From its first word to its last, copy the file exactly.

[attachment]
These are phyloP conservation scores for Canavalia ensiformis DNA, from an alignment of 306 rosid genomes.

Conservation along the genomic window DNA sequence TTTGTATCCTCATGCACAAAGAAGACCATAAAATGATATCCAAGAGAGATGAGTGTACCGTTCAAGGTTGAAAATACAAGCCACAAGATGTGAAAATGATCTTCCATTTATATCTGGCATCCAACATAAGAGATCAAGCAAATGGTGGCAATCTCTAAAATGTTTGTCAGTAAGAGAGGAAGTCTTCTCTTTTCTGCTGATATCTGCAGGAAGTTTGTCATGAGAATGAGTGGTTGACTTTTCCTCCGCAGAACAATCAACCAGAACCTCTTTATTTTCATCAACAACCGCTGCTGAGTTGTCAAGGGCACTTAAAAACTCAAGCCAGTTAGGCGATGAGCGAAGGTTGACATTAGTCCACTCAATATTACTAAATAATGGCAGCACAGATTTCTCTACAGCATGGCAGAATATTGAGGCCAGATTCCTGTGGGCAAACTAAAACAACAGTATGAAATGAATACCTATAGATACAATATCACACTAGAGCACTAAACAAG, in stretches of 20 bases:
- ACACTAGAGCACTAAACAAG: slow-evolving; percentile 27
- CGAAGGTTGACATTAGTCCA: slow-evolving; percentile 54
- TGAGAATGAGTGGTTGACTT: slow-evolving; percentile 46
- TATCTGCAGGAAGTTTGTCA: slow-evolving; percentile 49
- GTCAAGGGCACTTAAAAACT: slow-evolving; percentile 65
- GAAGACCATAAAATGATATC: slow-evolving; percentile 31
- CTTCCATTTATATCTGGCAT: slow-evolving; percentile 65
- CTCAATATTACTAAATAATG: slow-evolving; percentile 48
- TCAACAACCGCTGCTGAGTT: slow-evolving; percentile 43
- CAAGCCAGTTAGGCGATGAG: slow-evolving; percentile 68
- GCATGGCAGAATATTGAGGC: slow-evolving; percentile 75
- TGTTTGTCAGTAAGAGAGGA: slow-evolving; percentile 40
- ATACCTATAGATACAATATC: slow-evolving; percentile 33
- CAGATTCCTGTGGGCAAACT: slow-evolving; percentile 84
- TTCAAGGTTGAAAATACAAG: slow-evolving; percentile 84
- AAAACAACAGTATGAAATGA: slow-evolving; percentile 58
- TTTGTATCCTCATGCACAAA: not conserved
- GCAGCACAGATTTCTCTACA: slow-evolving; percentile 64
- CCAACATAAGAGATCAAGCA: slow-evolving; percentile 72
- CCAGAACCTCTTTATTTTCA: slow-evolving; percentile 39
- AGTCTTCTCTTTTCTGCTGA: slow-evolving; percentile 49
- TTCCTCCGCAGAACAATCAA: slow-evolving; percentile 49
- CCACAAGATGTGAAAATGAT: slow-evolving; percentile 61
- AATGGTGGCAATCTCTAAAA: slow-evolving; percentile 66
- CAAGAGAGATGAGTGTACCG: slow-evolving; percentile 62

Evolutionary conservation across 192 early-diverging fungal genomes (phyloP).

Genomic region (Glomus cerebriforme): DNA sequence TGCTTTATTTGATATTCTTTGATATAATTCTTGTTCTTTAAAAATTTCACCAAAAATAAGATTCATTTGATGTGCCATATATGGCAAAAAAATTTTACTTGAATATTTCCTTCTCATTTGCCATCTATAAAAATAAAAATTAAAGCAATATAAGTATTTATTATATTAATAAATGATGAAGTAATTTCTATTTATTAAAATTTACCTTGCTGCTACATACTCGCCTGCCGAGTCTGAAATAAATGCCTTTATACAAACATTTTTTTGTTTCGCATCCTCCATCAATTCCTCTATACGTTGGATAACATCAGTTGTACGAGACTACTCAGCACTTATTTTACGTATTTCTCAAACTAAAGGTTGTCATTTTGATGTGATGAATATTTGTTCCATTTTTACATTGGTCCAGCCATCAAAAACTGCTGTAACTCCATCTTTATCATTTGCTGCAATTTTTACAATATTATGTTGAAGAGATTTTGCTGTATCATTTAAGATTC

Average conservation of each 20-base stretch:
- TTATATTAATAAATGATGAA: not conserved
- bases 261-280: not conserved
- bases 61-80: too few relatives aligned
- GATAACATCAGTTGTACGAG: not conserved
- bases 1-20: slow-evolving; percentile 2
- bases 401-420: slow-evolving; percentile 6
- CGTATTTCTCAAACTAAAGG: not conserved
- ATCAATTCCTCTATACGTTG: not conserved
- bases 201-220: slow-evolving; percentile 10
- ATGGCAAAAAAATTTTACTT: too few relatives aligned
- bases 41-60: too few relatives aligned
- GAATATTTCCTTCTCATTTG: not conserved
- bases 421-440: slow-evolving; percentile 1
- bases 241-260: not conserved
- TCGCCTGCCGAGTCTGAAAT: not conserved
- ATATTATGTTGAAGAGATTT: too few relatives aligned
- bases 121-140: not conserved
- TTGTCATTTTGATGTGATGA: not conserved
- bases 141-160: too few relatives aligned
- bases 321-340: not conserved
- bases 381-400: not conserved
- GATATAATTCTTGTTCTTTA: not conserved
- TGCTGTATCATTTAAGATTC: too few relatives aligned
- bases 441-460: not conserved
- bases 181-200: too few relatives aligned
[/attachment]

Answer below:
These are phyloP conservation scores for Canavalia ensiformis DNA, from an alignment of 306 rosid genomes.

Conservation along the genomic window DNA sequence TTTGTATCCTCATGCACAAAGAAGACCATAAAATGATATCCAAGAGAGATGAGTGTACCGTTCAAGGTTGAAAATACAAGCCACAAGATGTGAAAATGATCTTCCATTTATATCTGGCATCCAACATAAGAGATCAAGCAAATGGTGGCAATCTCTAAAATGTTTGTCAGTAAGAGAGGAAGTCTTCTCTTTTCTGCTGATATCTGCAGGAAGTTTGTCATGAGAATGAGTGGTTGACTTTTCCTCCGCAGAACAATCAACCAGAACCTCTTTATTTTCATCAACAACCGCTGCTGAGTTGTCAAGGGCACTTAAAAACTCAAGCCAGTTAGGCGATGAGCGAAGGTTGACATTAGTCCACTCAATATTACTAAATAATGGCAGCACAGATTTCTCTACAGCATGGCAGAATATTGAGGCCAGATTCCTGTGGGCAAACTAAAACAACAGTATGAAATGAATACCTATAGATACAATATCACACTAGAGCACTAAACAAG, in stretches of 20 bases:
- ACACTAGAGCACTAAACAAG: slow-evolving; percentile 27
- CGAAGGTTGACATTAGTCCA: slow-evolving; percentile 54
- TGAGAATGAGTGGTTGACTT: slow-evolving; percentile 46
- TATCTGCAGGAAGTTTGTCA: slow-evolving; percentile 49
- GTCAAGGGCACTTAAAAACT: slow-evolving; percentile 65
- GAAGACCATAAAATGATATC: slow-evolving; percentile 31
- CTTCCATTTATATCTGGCAT: slow-evolving; percentile 65
- CTCAATATTACTAAATAATG: slow-evolving; percentile 48
- TCAACAACCGCTGCTGAGTT: slow-evolving; percentile 43
- CAAGCCAGTTAGGCGATGAG: slow-evolving; percentile 68
- GCATGGCAGAATATTGAGGC: slow-evolving; percentile 75
- TGTTTGTCAGTAAGAGAGGA: slow-evolving; percentile 40
- ATACCTATAGATACAATATC: slow-evolving; percentile 33
- CAGATTCCTGTGGGCAAACT: slow-evolving; percentile 84
- TTCAAGGTTGAAAATACAAG: slow-evolving; percentile 84
- AAAACAACAGTATGAAATGA: slow-evolving; percentile 58
- TTTGTATCCTCATGCACAAA: not conserved
- GCAGCACAGATTTCTCTACA: slow-evolving; percentile 64
- CCAACATAAGAGATCAAGCA: slow-evolving; percentile 72
- CCAGAACCTCTTTATTTTCA: slow-evolving; percentile 39
- AGTCTTCTCTTTTCTGCTGA: slow-evolving; percentile 49
- TTCCTCCGCAGAACAATCAA: slow-evolving; percentile 49
- CCACAAGATGTGAAAATGAT: slow-evolving; percentile 61
- AATGGTGGCAATCTCTAAAA: slow-evolving; percentile 66
- CAAGAGAGATGAGTGTACCG: slow-evolving; percentile 62

Evolutionary conservation across 192 early-diverging fungal genomes (phyloP).

Genomic region (Glomus cerebriforme): DNA sequence TGCTTTATTTGATATTCTTTGATATAATTCTTGTTCTTTAAAAATTTCACCAAAAATAAGATTCATTTGATGTGCCATATATGGCAAAAAAATTTTACTTGAATATTTCCTTCTCATTTGCCATCTATAAAAATAAAAATTAAAGCAATATAAGTATTTATTATATTAATAAATGATGAAGTAATTTCTATTTATTAAAATTTACCTTGCTGCTACATACTCGCCTGCCGAGTCTGAAATAAATGCCTTTATACAAACATTTTTTTGTTTCGCATCCTCCATCAATTCCTCTATACGTTGGATAACATCAGTTGTACGAGACTACTCAGCACTTATTTTACGTATTTCTCAAACTAAAGGTTGTCATTTTGATGTGATGAATATTTGTTCCATTTTTACATTGGTCCAGCCATCAAAAACTGCTGTAACTCCATCTTTATCATTTGCTGCAATTTTTACAATATTATGTTGAAGAGATTTTGCTGTATCATTTAAGATTC

Average conservation of each 20-base stretch:
- TTATATTAATAAATGATGAA: not conserved
- bases 261-280: not conserved
- bases 61-80: too few relatives aligned
- GATAACATCAGTTGTACGAG: not conserved
- bases 1-20: slow-evolving; percentile 2
- bases 401-420: slow-evolving; percentile 6
- CGTATTTCTCAAACTAAAGG: not conserved
- ATCAATTCCTCTATACGTTG: not conserved
- bases 201-220: slow-evolving; percentile 10
- ATGGCAAAAAAATTTTACTT: too few relatives aligned
- bases 41-60: too few relatives aligned
- GAATATTTCCTTCTCATTTG: not conserved
- bases 421-440: slow-evolving; percentile 1
- bases 241-260: not conserved
- TCGCCTGCCGAGTCTGAAAT: not conserved
- ATATTATGTTGAAGAGATTT: too few relatives aligned
- bases 121-140: not conserved
- TTGTCATTTTGATGTGATGA: not conserved
- bases 141-160: too few relatives aligned
- bases 321-340: not conserved
- bases 381-400: not conserved
- GATATAATTCTTGTTCTTTA: not conserved
- TGCTGTATCATTTAAGATTC: too few relatives aligned
- bases 441-460: not conserved
- bases 181-200: too few relatives aligned